The International Tax Round Summer 2023
Welcome to the Summer edition of The International Tax Round! From sunny Spain, Sonal Shah brings you information on the EU’s take on Beneficial Ownership Registers, whether the UK will follow the EU and trace crypto-transfers and the Northern Ireland Protocol.
It would seem wrong not to start with ‘Hola’, as this summer’s note comes from none other than sunny Spain, atop a labyrinth of rugged rock high above a gorge in Ronda. The view is simply sublime and, as is often the case with my travels, mother nature has blown me away. We’ve based ourselves in one the many scatterings of spectacular whitewashed villages set across the Spanish hills of Andalusia, staying in what used to be a tile factory. Aside from stunning, Los Pueblos Blancos are dripping with centuries of history so there’s been plenty of learning along the way.
Prior to Ronda, we spent two nights in seductive Seville, steeped in tradition and full of charm. Winding down a perfect day of slow-paced exploration, gazing and grazing along the way, we found ourselves cocooned in a wonderfully small tapas restaurant. I couldn’t help but remark on the cost of our meal, with five tapas dishes and a bottle of Albarino coming in at under €25, all finished off with a complimentary sherry in what seemed like a test tube – both reasonable and memorable!
I know this trip will soon feel short and sweet, and given how sporadically internet access presents itself here, I’ll keep it at just that. Somehow we’ve reached the midpoint of the year which means we’ll soon be embarking on our first XLNC conference of the year in Amsterdam. As ever, I’m eagerly awaiting the opportunity to connect with colleagues, catch up and have great conversations. I’m also excited to chair the Women in Business Focus Group, as well as co-chair the Tax Focus Group.
For now, I’ll have to turn my attention to the ever-soothing aromas of rosemary and lavender, both sprawling up the walls of mi casa in abundance, pleading to be rustled up into a delicious lunch!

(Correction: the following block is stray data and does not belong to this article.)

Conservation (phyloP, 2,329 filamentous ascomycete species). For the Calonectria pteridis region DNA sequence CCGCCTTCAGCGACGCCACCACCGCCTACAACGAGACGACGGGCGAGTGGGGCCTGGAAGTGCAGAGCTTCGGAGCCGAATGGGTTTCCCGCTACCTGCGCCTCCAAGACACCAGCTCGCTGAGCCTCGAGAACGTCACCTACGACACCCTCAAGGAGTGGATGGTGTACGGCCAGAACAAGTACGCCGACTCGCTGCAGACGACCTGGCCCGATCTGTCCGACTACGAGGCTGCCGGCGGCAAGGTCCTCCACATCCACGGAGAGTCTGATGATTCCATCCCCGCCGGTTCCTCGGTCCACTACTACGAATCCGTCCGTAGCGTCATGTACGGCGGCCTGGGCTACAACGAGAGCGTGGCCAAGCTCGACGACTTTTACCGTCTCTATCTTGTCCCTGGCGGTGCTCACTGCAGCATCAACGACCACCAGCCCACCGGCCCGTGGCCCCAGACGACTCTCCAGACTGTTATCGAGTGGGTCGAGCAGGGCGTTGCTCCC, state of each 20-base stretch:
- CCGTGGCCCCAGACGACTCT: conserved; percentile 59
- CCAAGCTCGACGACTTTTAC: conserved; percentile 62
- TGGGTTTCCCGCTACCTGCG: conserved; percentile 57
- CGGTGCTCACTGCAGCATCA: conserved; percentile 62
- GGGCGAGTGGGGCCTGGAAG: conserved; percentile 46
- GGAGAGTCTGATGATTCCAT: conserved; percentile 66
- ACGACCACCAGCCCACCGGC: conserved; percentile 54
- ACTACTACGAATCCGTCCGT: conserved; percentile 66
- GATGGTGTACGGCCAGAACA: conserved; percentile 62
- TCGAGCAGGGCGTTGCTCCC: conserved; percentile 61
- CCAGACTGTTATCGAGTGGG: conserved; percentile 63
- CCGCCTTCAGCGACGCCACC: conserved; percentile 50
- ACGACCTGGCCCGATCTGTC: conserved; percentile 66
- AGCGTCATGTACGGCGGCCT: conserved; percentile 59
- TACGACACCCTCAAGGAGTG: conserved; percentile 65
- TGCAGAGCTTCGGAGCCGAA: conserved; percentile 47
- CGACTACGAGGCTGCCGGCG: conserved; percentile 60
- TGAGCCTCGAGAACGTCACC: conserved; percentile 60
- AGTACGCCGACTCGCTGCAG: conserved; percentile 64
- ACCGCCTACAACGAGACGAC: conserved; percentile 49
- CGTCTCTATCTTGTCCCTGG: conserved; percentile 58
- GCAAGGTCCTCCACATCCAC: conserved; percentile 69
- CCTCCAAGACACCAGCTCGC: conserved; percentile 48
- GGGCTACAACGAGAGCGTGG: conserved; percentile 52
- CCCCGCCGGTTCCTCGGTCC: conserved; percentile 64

Let’s hope the sun sticks around this summer – hasta luego!
In this edition we bring you the latest on:
- EU’s take on Beneficial Ownership Registers
- EU to trace crypto-transfers – will the UK follow suit?
- Belize based companies named as promoters of Tax Avoidance schemes, harsher penalties in the works?
- Northern Ireland Protocol, hope for trade in the future?
- The Farhy Case, by Bilzin Sumberg Baena Price & Axelrod LLP
The Court of Justice of the EU (CJEU) has recently ruled that similar regimes to the UK’s new Register of Overseas Entities (ROE) are unlawful as they breach Article 8 of the Charter of Fundamental Rights of the EU. Article 8 protects your right to respect your private life, your family life, your home and your correspondence.
Several member states of the EU have suspended their regimes, however as the UK is no longer a member state of the EU, they do not need to abide by EU rulings. The UK Government has now released a policy paper stating that they believe the ROE to be compliant with Article 8. It looks like the Government intends to keep the register, but it looks like the ROE may remain an outlier across the continent. The effect of this on overseas investment remains to be seen.